From my husband on the music played at the wake of my late father-in-law:
Dad loved all kinds of good music. We put together a selection of fifteen of his favorite tracks on a CD and played them at his wake, not to sum him up but to evoke him. Where the songs are in hyper-text, I took a short video of Dad's memorial shrine with these songs playing in the background:
"Down to the River to Pray," Alison Krauss, on Oh, Brother, Where art Thou?
“I’ll Fly Away,” Alison Krauss and Gillian Welch on Oh, Brother, Where art Thou?
“Didn’t Leave Nobody but the Baby,” Emmylou Harris, Alison Krauss and Gillian Welch on Oh, Brother, Where art Thou?
“Turn, Turn, Turn,” based on Ecclesiastes 3:1-8, composed by Pete Seeger, performed by The Byrds. “To everything there is a season, and a time to every purpose under heaven…” These lines, attributed to King Solomon, who reigned approximately during the 10th Century BCE, may be the world’s oldest pop lyrics.
“Where Have all the Flowers Gone?” Peter, Paul and Mary.
“Leader of the Band,” Dan Fogerty. The lyrics of this song are about the singer's father, a bandleader in Peoria, and how the singer carries on his legacy.
“Danny Boy,” Charlotte Church on Voice of an Angel. Dad specifically requested this song. This is an unusual version, in that Charlotte Church, who came to fame about age 12, was very young when this was recorded and sings it in a very light, high soprano. But my mother thought this version was beautiful and that it was fitting that another Celt (Charlotte Church is Welsh) sing this Irish-themed song.
“O Mimi, tu più non torni,” Giacomo Puccini, duet by Marcello and Rololfo in the opera La Bohème, sung by Mario Sereni and Nicolai Gedda on Encore: The Most Famous Opera Duets. My mother said there was one opera duet my father really enjoyed, but she couldn't remember the name -- it was "two guys singing." We found a disk called The Most Famous Opera Duets near the stereo. I figured it was a good chance the aria was on that, and I played each track with male vocalists until she recognized it. We jokingly referred to this track as 2GS (= two guys singing). The choice is poignant, as this aria is sung after the character Mimi has died of tuberculosis, and the title of the aria translates as "Mimi, you will not return."
“Macarena,” Carlos Montoya. Not the Macarana of dorky line dance fame but a Flamenco classic. My father used to go to the visiting room of my mother's dormitory at Stanford with long-playing records and romance her with Flamenco.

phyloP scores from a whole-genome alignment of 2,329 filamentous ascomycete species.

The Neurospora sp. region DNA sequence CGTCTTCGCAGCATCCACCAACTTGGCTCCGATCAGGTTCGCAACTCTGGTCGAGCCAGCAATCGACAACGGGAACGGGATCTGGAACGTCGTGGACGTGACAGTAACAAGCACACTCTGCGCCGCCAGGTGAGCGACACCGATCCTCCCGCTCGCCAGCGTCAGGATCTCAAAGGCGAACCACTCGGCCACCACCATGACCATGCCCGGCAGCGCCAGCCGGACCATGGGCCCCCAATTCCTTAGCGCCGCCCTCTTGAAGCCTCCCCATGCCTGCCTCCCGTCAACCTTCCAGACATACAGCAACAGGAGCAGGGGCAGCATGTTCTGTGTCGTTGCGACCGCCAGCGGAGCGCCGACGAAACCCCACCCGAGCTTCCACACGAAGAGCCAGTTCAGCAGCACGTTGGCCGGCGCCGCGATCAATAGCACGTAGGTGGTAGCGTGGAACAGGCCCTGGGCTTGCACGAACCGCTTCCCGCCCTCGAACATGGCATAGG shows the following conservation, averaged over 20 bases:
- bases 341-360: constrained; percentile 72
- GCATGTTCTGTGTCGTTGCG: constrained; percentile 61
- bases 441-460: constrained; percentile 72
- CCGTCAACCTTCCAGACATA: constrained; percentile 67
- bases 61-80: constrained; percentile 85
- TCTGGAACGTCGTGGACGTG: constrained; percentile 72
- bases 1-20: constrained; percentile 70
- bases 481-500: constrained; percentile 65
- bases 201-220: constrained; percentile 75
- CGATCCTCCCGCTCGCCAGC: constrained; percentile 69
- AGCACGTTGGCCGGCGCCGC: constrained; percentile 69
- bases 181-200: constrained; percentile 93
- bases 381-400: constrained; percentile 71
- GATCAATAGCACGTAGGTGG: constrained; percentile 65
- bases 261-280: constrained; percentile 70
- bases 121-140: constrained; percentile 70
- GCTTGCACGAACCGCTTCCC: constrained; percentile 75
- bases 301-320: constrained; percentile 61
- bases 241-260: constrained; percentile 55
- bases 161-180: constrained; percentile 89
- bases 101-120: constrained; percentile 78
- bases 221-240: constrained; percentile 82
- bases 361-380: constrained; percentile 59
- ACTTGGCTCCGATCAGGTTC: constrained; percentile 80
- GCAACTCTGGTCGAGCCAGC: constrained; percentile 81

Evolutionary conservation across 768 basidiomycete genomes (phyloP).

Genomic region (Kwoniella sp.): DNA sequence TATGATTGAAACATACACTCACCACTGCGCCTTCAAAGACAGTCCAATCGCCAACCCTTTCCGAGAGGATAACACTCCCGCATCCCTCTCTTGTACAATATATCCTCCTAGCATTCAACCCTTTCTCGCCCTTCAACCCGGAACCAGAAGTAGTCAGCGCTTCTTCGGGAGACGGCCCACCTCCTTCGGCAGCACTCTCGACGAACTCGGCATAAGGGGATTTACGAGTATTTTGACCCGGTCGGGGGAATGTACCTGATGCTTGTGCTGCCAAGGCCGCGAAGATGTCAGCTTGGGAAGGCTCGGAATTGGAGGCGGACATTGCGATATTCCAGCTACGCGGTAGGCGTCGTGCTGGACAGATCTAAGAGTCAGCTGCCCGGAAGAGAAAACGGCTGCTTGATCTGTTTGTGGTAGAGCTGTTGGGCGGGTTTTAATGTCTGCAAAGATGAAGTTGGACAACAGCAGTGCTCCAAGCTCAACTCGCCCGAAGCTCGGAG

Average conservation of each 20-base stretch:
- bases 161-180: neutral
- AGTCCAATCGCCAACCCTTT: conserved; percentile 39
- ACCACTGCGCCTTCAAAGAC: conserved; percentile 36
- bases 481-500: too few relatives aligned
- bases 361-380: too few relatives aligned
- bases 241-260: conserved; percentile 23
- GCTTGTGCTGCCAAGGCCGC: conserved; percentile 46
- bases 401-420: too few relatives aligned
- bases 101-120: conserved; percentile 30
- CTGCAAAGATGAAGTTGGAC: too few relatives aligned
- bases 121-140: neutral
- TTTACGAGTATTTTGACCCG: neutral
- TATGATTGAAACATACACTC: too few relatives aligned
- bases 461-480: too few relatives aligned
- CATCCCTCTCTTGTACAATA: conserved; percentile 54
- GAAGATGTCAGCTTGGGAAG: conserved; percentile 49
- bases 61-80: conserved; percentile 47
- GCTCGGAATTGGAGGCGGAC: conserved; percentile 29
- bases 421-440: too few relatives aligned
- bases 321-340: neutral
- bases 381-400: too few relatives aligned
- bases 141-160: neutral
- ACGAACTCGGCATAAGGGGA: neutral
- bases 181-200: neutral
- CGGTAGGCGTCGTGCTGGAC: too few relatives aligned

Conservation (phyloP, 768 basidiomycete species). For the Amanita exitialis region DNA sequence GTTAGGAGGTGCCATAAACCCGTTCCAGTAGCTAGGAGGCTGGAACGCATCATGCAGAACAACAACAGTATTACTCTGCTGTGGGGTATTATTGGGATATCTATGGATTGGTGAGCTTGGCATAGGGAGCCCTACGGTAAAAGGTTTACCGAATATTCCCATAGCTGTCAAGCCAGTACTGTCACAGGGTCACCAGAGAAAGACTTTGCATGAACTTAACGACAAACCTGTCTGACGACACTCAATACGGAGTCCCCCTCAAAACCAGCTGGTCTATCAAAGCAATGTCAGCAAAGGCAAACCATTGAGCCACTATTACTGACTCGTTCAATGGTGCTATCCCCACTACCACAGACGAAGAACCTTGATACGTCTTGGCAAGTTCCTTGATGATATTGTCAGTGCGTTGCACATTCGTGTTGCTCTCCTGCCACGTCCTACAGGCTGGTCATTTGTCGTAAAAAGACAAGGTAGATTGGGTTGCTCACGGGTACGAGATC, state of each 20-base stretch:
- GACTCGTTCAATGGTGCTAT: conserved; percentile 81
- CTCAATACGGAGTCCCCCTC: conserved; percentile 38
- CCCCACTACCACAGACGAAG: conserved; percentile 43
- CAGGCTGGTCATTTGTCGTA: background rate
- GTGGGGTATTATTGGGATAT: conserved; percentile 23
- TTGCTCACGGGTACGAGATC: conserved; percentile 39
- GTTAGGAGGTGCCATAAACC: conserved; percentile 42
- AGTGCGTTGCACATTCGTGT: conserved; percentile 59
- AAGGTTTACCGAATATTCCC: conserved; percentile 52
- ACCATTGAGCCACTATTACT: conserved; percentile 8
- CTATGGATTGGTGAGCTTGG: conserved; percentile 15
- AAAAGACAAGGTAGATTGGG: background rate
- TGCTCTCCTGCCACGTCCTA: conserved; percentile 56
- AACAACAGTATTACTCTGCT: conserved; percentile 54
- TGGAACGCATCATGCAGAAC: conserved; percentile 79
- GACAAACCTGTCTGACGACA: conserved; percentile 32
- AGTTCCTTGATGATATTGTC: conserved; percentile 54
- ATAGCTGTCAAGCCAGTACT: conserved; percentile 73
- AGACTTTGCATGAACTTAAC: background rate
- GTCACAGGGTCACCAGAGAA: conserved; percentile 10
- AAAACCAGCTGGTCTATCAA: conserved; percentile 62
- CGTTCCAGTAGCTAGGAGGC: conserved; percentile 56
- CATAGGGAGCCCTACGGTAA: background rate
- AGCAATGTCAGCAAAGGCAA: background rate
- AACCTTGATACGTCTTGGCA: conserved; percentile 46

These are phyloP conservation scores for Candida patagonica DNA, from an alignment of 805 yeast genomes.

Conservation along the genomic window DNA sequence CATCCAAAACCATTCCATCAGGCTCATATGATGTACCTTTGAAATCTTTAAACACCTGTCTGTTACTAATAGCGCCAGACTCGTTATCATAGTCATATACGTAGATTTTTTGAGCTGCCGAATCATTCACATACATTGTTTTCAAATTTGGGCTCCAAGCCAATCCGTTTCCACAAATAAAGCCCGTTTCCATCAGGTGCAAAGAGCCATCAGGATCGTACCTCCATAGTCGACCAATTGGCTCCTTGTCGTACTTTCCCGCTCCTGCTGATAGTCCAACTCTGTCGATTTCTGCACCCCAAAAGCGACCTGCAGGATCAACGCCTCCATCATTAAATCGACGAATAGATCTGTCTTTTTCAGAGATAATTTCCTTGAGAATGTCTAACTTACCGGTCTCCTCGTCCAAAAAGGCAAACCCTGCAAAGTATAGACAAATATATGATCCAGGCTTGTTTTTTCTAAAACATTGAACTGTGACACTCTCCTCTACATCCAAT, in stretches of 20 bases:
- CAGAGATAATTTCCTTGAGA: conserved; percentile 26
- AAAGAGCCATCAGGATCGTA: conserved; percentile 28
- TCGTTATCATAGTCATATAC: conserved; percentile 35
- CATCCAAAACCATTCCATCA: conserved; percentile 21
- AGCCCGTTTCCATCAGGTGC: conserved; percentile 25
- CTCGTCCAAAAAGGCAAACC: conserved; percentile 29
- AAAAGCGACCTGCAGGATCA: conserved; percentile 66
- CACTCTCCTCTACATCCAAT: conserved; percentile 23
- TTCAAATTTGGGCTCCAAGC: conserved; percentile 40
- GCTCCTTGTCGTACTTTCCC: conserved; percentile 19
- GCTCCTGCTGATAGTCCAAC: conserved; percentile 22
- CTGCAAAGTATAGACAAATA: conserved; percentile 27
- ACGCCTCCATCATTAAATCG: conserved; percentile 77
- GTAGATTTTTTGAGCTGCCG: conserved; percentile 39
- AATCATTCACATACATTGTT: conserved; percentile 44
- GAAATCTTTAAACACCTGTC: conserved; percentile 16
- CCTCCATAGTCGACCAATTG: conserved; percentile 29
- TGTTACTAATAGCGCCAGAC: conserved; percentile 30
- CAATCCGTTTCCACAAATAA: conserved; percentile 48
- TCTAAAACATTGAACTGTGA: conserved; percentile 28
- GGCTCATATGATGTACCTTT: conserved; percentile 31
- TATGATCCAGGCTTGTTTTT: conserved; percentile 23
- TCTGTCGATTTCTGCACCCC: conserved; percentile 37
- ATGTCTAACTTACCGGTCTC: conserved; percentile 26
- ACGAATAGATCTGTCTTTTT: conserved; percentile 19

“Brandenburg Concerto No. 3 in G Major, BWV 1048: I. Allegro,” by Johann Sebastian Bach. Württemberg Chamber Orchestra and Günther Kehr, on The 50 Most Essential Pieces of Classical Music.
“Oboe Concerto in G Minor - Largo,” Johann Sebastian Bach, Christian Hommel, Cologne Chamber Orchestra and Helmut Müller-Brühl, on The Very Best of Bach. Bach, yes indeed, what's not to like?
“Das Lied von der Erde – Von der Jugend,” Gustav Mahler, Ljubljana Radio Symphony Orchestra conducted by Anton Nanut, on Vienna Master Series. Dad was a big Mahler fan.
“’Tis the Gift to be Simple- Appalachian Spring Suite, Doppio Moviemento (Shaker Melody),” by Aaron Copland; New York Philharmonic conducted by Leonard Bernstein. Both quintessentially American and unmistakably classic.
“Novia Scotia Farewell,” by Ian and Silvia. This Canadian husband and wife singing duo recorded some wonderful songs in beautiful harmony, including this modified sea chanty.
“The Joy of Living,” by Ewan MacColl, on Black and White: Ewan MacColl – The Definitive Collection. My parents first saw Ewan MacColl at Berkeley in the early Sixties, where, my mother says, he showed up at his concert with no musical instrument, turned a chair on the bare stage around so that its back faced the audience, sat down, leaned forward ... and filled the room with wonderful, reverberating sound. I personally remember going to his next concert in Berkeley with my parents when I was four. Always left-wing and close to labor, Ewan MacColl was barred from entering the United States, and his wife, Peggy Seeger, sent his best wishes and gave a concert instead. Ewan MacColl wrote "The Joy of Living" when he was seriously ill. This song, which my mother has asked us to play at her own memorial service, is the ultimate farewell song.
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